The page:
After seven years of near-subsistence survival, the U.S. Sen. Paul Simon Museum in Troy will close at the end of the month, said President and Civics Program Adviser Regina Dunbar Hendrickson.
Tight city budgets, difficult fund raising and a general lack of participation by volunteers has doomed the effort, she said.
"We kept looking to the city (for funding,)" she said. "But we learned after several years that was not going to happen. The city was not in a financial position to do anything."
Village leaders felt that the museum was not the most efficient use of the tourism dollars that were funding the museum, she said. Village contributions dropped from a high of $8,000 one year to about $2,000.
The museum has many materials from Simon on exhibit and also sponsors an outreach program to teach civics to young people called the U.S. Sen. Paul Simon Youth Civics Education and Leadership Program.
"I think the program became the real heartbeat of the museum," Hendrickson said. "I said in 2007 when I took over that the senator would have wanted to see something proactive in his memory that reached out to kids."
Simon bought a weekly newspaper in Troy in 1948 at age 20, becoming a crusading journalist and later a progressive politician.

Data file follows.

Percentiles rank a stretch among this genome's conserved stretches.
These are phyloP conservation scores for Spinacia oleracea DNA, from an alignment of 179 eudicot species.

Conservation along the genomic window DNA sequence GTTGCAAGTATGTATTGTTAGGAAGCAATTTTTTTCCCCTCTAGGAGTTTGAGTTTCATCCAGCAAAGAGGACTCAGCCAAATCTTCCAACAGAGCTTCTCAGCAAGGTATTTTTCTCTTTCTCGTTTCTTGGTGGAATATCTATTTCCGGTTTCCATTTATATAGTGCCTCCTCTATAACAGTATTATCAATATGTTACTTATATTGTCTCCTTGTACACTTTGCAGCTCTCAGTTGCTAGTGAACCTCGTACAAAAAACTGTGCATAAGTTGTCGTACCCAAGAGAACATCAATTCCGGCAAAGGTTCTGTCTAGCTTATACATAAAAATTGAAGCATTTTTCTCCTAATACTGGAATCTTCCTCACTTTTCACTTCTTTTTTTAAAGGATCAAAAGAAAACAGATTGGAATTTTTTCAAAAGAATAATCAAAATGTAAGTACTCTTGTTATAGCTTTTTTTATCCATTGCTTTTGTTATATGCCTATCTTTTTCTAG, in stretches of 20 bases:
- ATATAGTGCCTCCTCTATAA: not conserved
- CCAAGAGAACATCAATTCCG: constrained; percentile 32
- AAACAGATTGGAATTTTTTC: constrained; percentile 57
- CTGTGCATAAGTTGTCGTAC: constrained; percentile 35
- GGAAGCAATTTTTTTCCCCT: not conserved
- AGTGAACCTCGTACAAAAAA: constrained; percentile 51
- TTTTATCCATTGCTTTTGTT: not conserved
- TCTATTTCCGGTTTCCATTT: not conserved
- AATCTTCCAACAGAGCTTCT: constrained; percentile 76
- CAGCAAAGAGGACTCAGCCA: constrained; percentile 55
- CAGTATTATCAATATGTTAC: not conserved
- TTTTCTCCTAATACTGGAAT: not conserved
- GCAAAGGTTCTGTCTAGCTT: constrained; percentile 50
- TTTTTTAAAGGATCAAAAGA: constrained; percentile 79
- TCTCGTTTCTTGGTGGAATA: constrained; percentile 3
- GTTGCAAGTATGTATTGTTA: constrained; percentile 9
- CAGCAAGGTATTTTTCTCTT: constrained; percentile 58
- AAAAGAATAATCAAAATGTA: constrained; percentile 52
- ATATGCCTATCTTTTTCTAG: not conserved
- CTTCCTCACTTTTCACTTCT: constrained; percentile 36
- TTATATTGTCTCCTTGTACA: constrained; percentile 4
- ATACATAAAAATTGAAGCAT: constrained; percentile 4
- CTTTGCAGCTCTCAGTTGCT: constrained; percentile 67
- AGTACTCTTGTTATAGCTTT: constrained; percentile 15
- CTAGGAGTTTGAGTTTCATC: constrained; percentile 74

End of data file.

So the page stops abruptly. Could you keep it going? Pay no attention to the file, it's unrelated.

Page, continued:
Hendrickson, a Troy alderwoman, took over the leadership of the museum from a former alderman, Darrell Hampsten, who moved out of the area.
The board of directors put a lot of effort into deciding the fate of the museum, she said. A lower city contribution and the difficulty of having enough fund raisers to survive was the key factor in closing.
"We don't have enough money to continue to have a roof over our heads," she said. "Everything was on a volunteer basis and as volunteers age, sometimes it is hard to find enough people to do all the work."
The museum opened in July of 2005 at 800 S. Main St. in Troy. It later moved to 118 Market St. and then to 542 Edwardsville Road. It never drew the kind of foot traffic that would bring it renown, Hendrickson said. It originally was open parts of two days a week and then one day a week. It is scheduled to be open from 10 a.m. to noon the next two Saturdays before closing for good.
Some of the material will be distributed to city hall for display and some will go to other places like the Tri-Township Public Library. The Paul Simon Public Policy Institute will get some of the written material. The civic program materials will go to libraries and schools in hope it will continue to be used.
Hendrickson said she has a long association with the Simon family which helped her revive a young Democrats organization in Southern Illinois years ago. She later worked as an intern for Simon in Washington, D.C. and worked for his presidential campaign.
She holds out hope that sometime in the future all the material will be gathered again in a single place.
"I think the senator would be looking at all this and kind of chuckling," she said. "I think if he had a choice between being enshrined in a memorial or having active programs honoring him, his choice would be clear."
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